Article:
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SALT LAKE CITY — More than 100,000 people shopped City Creek Center on opening day here last month, an unprecedented turnout for operator Taubman Centers Inc.

This story first appeared in the April 27, 2012 issue of WWD. Subscribe Today.

“It was a zoo,” said Bill Taubman, chief operating officer. “It was really unbelievable.”

Tiffany’s first store in Utah had to limit traffic to 100 visitors at a time, added Taubman spokeswoman Karen MacDonald.

“You don’t want to declare victory too early, but there is no question that sales have exceeded everyone’s expectations so far,” Taubman said. “We believe this should perform well against our portfolio average of $641 a foot last year. We only want to build assets that we feel are sustainable in the top half of our portfolio.”

With retractable glass roofs, a fountain that spouts fire and water, and a man-made, trout-stocked creek running through it, City Creek is the only regional mall opening this year, according to the International Council of Shopping Centers.

It’s also the only one almost entirely funded in cash by the Church of Jesus Christ of Latter Day Saints, apart from Taubman’s $76 million investment.

“The most important thing for us was the revitalization and renewal of the heart of downtown Salt Lake City, which is the site of the church’s worldwide headquarters,” said Dale Bills, spokesman for City Creek Reserve, the church’s development company. “The land is adjacent to sacred ecclesiastical spaces, and it was important that those blocks be vibrant and vital for the long term.”

Known locally as LDS, the church is a powerful force in Salt Lake County, where Mormons comprise 40 to 50 percent of the 1 million residents, according to various estimates. Utah’s population of 2.8 million is 69 percent Mormon, according to LDS.

The church hasn’t revealed the cost of the mixed-use project, but the retail center is valued at $1.5 billion, according to Deseret News, LDS’ daily newspaper. The site also features 111 new apartments that are fully leased and 425 condos priced from $150,000 to $2 million, with 30 percent sold. Most of City Creek’s 1.7 million square feet of office space existed prior to construction.

Taubman, who started as a consultant and became a partner in the project, agreed to LDS’ request that City Creek stores remain closed Sundays.

“We talked to Nordstrom and Macy’s, and both of them underpenetrated Sundays relative to stores in other markets, so Sunday is not as important a day in Salt Lake as it is in other markets,” he said. “We felt it was viable.”

Nordstrom built a 125,000-square-foot store with a colorful LED skin and Gucci and Yves Saint Laurent shops-in-shop within. Macy’s moved into a 175,000-square-foot restored historic landmark with an elaborate cast iron facade on Main Street.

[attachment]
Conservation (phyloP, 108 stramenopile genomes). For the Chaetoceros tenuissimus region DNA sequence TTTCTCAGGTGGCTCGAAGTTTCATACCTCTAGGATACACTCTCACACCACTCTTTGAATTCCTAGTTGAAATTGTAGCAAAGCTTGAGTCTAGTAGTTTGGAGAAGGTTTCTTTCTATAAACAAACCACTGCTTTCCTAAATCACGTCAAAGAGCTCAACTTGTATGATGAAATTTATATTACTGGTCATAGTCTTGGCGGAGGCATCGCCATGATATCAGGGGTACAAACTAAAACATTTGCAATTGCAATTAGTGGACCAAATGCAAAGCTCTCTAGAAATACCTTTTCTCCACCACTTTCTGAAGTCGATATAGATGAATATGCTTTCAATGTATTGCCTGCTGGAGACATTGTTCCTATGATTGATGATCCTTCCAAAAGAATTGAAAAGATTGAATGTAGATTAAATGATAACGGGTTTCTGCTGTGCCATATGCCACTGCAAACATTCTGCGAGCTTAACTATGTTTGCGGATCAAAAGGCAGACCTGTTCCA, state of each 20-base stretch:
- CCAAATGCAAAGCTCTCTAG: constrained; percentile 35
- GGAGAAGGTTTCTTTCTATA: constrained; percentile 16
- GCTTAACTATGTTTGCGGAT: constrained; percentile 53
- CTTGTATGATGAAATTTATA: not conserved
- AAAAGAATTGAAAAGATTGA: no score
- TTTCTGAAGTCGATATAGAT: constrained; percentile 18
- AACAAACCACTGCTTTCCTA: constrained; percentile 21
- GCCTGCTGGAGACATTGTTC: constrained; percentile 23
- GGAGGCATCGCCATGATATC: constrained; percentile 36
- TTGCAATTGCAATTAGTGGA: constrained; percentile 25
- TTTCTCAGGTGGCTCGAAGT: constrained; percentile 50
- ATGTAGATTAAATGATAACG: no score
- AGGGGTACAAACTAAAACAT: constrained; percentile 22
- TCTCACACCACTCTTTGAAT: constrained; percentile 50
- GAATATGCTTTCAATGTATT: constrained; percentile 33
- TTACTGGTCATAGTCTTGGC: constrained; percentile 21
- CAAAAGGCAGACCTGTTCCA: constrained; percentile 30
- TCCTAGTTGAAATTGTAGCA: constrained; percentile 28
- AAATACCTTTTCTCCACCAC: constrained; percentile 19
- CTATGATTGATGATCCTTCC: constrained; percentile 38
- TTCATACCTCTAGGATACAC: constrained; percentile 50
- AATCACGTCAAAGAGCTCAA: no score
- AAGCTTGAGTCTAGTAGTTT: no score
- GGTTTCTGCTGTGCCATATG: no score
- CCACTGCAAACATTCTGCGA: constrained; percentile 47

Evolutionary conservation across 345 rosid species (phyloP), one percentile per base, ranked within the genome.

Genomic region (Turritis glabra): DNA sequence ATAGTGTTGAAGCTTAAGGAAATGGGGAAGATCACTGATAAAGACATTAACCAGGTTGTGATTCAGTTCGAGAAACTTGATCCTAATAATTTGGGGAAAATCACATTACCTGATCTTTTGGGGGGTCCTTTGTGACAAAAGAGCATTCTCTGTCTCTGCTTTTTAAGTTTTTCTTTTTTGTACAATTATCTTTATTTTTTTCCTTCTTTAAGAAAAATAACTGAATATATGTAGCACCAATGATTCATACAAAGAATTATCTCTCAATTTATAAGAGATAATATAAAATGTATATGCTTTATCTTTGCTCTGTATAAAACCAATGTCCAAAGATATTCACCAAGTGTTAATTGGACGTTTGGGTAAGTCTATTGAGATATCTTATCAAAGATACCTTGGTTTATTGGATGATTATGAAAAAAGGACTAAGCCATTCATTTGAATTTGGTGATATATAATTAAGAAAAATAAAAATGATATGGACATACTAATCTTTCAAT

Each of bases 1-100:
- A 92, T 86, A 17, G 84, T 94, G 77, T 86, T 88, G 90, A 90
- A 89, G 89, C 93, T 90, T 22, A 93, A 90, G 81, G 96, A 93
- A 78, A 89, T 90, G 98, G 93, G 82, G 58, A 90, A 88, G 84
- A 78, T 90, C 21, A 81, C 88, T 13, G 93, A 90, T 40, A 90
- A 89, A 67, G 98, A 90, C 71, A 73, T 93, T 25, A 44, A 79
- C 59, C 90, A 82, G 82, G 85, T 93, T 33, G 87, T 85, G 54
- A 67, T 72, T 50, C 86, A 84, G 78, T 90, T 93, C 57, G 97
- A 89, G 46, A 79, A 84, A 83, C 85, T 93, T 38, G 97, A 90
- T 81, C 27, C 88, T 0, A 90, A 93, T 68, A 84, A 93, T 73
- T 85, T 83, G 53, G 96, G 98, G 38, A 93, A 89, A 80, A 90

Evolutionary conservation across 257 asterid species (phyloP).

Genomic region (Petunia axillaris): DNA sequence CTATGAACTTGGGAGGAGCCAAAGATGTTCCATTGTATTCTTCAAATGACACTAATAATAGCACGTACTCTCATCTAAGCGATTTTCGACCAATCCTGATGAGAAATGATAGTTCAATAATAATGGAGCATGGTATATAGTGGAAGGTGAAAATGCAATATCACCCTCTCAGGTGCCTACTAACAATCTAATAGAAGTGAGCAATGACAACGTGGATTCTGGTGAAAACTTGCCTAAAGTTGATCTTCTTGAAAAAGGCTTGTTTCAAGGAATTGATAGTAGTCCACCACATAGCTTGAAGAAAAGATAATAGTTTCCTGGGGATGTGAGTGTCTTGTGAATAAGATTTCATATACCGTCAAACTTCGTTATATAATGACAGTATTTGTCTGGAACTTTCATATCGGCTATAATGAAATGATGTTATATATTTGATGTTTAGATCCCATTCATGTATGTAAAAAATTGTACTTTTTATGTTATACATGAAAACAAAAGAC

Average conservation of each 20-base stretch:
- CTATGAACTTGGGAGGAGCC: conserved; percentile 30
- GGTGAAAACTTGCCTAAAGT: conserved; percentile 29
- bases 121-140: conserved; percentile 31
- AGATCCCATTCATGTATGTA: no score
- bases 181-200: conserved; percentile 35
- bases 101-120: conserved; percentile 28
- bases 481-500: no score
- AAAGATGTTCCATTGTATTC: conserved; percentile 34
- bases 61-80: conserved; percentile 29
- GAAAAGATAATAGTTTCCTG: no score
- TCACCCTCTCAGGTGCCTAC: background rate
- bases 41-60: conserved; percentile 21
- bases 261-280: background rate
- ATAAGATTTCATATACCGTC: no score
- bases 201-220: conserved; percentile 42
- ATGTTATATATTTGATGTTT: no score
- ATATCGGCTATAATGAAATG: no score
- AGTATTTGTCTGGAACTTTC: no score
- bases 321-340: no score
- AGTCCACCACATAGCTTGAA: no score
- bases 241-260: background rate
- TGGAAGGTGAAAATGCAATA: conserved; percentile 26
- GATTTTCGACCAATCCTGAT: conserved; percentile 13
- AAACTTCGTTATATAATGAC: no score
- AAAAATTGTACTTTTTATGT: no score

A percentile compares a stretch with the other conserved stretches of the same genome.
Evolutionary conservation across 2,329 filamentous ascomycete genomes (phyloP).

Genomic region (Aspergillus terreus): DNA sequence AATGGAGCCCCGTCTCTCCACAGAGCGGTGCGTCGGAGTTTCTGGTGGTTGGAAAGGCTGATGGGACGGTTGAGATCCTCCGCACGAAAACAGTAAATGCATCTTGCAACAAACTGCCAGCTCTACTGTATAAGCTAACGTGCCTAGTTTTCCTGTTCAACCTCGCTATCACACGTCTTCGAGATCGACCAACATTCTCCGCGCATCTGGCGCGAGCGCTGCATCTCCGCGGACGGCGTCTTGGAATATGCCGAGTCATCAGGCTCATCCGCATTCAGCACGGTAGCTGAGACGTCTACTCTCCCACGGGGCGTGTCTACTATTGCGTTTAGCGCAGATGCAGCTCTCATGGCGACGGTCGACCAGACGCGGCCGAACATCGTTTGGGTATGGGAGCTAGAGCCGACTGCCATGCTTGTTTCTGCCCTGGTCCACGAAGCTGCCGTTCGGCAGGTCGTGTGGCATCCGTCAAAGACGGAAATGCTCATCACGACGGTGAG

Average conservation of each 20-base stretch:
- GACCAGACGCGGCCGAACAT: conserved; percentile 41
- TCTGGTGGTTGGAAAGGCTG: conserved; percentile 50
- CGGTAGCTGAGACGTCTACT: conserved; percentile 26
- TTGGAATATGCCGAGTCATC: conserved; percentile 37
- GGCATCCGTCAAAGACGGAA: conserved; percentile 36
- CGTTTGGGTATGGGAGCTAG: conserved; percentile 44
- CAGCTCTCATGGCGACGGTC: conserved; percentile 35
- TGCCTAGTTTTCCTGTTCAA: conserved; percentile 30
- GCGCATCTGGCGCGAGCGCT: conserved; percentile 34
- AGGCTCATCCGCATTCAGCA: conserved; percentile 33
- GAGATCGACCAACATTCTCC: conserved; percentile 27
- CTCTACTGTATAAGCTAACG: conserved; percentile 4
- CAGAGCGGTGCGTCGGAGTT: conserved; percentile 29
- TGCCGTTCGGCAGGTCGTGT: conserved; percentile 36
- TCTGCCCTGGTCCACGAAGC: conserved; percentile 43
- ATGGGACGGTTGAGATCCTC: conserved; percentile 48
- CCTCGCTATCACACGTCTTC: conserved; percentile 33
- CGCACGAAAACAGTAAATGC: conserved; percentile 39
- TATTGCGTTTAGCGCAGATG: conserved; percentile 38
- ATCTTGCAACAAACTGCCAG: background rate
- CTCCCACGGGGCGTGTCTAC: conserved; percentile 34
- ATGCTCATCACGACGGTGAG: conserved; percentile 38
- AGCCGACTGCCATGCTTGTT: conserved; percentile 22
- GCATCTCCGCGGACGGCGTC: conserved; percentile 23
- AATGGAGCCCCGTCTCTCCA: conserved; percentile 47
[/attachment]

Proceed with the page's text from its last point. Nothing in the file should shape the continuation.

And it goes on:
Specialty retailers and restaurants occupy 400,000 square feet, primarily within two wings topped by retractable vaulted glass roofs and linked by a second-story bridge over Main Street. Surrounding plazas house a food court, restaurants, water features, seating areas and a fireplace.

Among the 32 stores new to the market are Coach, Michael Kors, Rolex by O.C. Tanner, Salomon, Steve Madden, Porsche Design, True Religion, Tumi, Brooks Brothers, The Limited and Love Culture.

Utah is growing. The state’s 2.47 fertility rate ranked first nationwide for 2011, and its 2.5 percent job growth rate shared second place with Texas.

Situated midway along the 80-mile Wasatch front that shelters 60 percent of the state’s residents, Salt Lake County “swims in tax revenue,” according to a Salt Lake Tribune report that tax receipts swelled 8.2 percent in December and 7.4 percent for 2011.

“There is a strong correlation between the number of households with incomes of $100,000 to $150,000 and the performance of a shopping center, and those metrics are quite strong,” Taubman noted.

High-paying employers include Goldman Sachs Group, which has its second-largest U.S. office here and is expanding, as well as Sinclair Oil and the University of Utah.

Taubman expects visitors will account for 30 percent of sales at City Creek. Conventioneers, for instance, spent $272 million on retail and attractions last year, according to the Salt Lake CVB, and the 2002 Olympics put Salt Lake on the map for winter sports.

Now it annually attracts 4.2 million people to the 14 ski resorts all within a short drive of the city, according to Ski Utah, a marketing company. Best known is Deer Valley in Park City, named tops in North America for the past three years by Ski magazine.

City Creek’s indoor-outdoor layout makes it dog friendly, like only two other Taubman centers.

“It’s about connecting with our customer on another level and providing another emotional attachment that they have with the project,” Taubman said.

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